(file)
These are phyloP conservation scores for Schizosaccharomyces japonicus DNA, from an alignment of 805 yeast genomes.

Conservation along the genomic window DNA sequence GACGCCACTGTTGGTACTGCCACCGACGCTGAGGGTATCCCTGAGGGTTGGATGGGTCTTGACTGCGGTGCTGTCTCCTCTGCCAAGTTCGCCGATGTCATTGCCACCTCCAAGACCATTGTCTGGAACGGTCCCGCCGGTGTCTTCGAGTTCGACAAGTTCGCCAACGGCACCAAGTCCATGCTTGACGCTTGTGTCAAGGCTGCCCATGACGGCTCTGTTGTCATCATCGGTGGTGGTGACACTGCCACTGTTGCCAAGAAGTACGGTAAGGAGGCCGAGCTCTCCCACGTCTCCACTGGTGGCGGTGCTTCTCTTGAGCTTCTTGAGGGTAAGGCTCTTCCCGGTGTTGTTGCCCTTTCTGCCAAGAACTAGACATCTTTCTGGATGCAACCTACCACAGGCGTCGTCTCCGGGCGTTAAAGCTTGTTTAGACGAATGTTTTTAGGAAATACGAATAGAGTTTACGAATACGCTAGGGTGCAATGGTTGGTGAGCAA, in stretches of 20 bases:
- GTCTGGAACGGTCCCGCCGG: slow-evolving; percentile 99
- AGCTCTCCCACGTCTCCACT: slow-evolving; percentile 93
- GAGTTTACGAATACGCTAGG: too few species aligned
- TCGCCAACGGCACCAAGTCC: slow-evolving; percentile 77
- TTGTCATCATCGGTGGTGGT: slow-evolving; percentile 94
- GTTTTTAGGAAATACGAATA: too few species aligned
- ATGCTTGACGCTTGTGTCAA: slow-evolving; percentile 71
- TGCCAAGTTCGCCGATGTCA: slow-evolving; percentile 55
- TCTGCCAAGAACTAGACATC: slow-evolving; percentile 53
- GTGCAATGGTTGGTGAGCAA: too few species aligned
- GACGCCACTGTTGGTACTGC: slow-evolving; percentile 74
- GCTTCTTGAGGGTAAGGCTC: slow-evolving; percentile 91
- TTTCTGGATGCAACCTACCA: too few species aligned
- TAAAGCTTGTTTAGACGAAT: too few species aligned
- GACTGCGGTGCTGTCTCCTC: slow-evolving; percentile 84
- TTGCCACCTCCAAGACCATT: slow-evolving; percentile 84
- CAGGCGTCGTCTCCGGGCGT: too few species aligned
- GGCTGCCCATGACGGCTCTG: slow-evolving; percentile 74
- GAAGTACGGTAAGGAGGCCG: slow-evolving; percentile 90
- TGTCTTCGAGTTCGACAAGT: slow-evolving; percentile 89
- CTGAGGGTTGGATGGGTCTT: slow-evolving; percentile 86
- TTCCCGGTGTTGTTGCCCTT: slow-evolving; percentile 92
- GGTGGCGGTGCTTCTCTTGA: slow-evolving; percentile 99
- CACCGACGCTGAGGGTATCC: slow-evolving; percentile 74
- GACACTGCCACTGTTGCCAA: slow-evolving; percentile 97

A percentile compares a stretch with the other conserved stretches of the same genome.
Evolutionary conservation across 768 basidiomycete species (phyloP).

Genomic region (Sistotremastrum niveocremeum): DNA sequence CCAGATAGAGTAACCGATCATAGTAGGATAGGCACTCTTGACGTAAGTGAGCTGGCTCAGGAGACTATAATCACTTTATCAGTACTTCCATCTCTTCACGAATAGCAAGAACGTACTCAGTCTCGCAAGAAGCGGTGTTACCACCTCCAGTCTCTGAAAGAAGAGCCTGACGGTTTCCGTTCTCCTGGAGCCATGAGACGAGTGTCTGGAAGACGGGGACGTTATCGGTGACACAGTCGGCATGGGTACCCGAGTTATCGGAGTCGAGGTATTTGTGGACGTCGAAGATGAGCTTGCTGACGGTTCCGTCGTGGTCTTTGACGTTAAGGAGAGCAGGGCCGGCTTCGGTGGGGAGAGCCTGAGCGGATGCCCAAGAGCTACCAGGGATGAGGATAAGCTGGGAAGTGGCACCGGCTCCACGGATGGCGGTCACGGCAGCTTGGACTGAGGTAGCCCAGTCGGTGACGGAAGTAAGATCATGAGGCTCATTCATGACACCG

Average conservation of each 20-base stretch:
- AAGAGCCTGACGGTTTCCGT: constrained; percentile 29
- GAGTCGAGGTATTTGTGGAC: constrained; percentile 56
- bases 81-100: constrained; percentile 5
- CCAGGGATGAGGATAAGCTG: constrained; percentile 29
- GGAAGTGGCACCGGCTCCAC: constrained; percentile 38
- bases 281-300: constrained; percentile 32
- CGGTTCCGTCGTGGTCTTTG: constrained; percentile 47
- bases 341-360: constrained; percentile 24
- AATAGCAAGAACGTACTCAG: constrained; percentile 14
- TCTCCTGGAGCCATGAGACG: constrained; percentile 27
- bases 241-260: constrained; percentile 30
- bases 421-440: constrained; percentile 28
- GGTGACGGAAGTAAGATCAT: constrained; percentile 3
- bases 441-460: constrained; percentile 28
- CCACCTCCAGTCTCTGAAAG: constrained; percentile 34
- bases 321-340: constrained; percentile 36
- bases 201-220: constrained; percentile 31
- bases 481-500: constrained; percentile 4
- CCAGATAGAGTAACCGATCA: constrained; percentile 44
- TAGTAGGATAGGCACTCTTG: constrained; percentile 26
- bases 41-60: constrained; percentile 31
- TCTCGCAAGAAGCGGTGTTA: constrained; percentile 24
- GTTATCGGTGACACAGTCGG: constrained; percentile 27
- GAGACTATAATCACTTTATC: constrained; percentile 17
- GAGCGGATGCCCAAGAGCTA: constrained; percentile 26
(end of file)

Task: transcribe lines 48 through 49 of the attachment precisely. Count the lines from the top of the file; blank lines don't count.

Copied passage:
- bases 201-220: constrained; percentile 31
- bases 481-500: constrained; percentile 4